Don’t Outgrow Your Name
Frank Winfield Woolworth, who founded the F. W. Woolworth Company in 1879, was the innovator in variety stores known as “Five-and-Ten-Cent Stores” which featured a wide selection of low-priced merchandise at a low fixed price. For many years the company did a strictly “five-and-ten cent” business, but in the spring of 1932, it added a 20-cent line of merchandise. By 1935, the company’s directors decided to discontinue selling-price limits altogether.
A similar situation arose this past week when Dollar Tree Inc., who is known for selling goods for $1, announced it will establish new higher price levels such as $1.25 and $1.50, citing broken supply chains and higher labor costs as the reasons for the increase.
Dollar General Corp. broke the $1 price point several years ago, and Five Below Inc., which features goods at prices below $5, recently announced it will sell goods priced above $5.
Have these brands outgrown their names?
I believe they have outgrown their names, but I also do not expect them to change their names. Establishing a new trademark is expensive and time consuming, and companies would not want to risk losing their existing equity in their brands.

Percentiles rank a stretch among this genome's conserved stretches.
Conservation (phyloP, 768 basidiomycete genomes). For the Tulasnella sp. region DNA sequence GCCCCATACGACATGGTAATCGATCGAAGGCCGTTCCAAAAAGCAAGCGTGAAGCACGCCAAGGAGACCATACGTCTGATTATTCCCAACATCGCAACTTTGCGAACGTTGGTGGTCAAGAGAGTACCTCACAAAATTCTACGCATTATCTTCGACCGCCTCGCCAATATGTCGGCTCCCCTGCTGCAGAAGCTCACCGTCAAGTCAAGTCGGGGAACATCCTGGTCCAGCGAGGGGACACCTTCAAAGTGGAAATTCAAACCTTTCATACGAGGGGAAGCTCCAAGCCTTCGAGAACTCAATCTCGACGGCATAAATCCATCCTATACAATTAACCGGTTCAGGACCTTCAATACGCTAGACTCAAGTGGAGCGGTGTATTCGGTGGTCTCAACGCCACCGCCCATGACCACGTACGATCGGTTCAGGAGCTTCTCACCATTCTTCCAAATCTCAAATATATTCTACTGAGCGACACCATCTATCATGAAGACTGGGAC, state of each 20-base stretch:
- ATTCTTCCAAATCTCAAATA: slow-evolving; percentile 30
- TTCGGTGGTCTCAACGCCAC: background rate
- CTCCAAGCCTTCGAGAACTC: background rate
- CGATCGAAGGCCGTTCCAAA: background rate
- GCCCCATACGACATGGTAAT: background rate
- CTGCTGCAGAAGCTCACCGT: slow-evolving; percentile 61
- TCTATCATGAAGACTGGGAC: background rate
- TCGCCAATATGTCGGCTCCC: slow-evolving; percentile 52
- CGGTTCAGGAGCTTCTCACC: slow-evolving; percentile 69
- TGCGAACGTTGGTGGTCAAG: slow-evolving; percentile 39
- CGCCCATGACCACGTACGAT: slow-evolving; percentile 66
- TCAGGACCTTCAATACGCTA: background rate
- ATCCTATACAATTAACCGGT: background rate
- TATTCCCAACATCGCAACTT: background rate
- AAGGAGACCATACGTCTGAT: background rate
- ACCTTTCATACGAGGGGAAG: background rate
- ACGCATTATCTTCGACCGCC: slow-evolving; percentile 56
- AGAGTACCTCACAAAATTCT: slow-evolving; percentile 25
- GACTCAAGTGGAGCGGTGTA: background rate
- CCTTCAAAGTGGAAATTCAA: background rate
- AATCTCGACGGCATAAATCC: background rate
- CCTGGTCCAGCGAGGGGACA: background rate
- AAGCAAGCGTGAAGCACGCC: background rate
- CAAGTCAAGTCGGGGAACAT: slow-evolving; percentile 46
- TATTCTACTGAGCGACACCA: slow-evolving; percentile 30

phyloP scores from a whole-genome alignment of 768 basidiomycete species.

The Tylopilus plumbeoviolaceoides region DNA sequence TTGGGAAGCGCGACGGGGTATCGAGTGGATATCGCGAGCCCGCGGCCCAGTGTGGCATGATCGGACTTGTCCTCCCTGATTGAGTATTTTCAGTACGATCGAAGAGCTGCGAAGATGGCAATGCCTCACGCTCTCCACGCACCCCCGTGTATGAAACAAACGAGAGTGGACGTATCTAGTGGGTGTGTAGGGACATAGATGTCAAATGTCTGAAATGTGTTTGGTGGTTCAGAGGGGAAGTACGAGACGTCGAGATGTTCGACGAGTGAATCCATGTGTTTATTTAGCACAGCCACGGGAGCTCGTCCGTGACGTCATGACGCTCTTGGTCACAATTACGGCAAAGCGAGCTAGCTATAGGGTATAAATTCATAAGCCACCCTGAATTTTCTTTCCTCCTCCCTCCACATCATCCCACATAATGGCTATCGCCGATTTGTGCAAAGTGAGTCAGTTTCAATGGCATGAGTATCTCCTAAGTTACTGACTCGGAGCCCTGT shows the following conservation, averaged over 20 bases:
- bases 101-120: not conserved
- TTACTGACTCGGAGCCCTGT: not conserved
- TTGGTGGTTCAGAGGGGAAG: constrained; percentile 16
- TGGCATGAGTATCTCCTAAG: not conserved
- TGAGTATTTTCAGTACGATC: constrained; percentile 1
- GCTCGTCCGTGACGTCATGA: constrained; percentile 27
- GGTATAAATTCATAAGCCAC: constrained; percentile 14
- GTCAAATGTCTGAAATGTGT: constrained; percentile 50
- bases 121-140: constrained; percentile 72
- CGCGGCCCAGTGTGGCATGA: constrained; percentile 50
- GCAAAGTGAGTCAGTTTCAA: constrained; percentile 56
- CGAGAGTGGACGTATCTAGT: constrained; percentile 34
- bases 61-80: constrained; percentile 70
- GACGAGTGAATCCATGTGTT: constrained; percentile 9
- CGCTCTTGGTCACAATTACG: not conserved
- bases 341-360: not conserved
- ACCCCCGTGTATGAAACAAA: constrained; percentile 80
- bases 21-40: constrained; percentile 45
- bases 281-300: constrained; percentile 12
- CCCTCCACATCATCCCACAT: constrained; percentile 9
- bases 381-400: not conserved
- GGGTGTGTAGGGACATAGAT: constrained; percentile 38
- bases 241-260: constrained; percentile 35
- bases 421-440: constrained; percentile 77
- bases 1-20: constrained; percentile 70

However, their situation should make you think about your branding situation, especially if you are just starting your company. Don’t pick a name that you will outgrow in a few years.
Burlington Coat Factory was started as a wholesale outerwear business in Burlington, New Jersey. I’d say their name was limiting in two ways: geographically (because they would expand beyond Burlington, New Jersey) and from a product line standpoint as they quickly evolved to other clothing items. How much business was lost because people thought they sold only coats?
The Dunkin’ Donuts brand recently dropped Donuts from their name and became just Dunkin’ to reflect the fact that most of their sales come from drinks not donuts.
Don’t outgrow your name. Plan for future expansion by at least considering what your business will look like in 10 years. Then make sure your name can accommodate that future!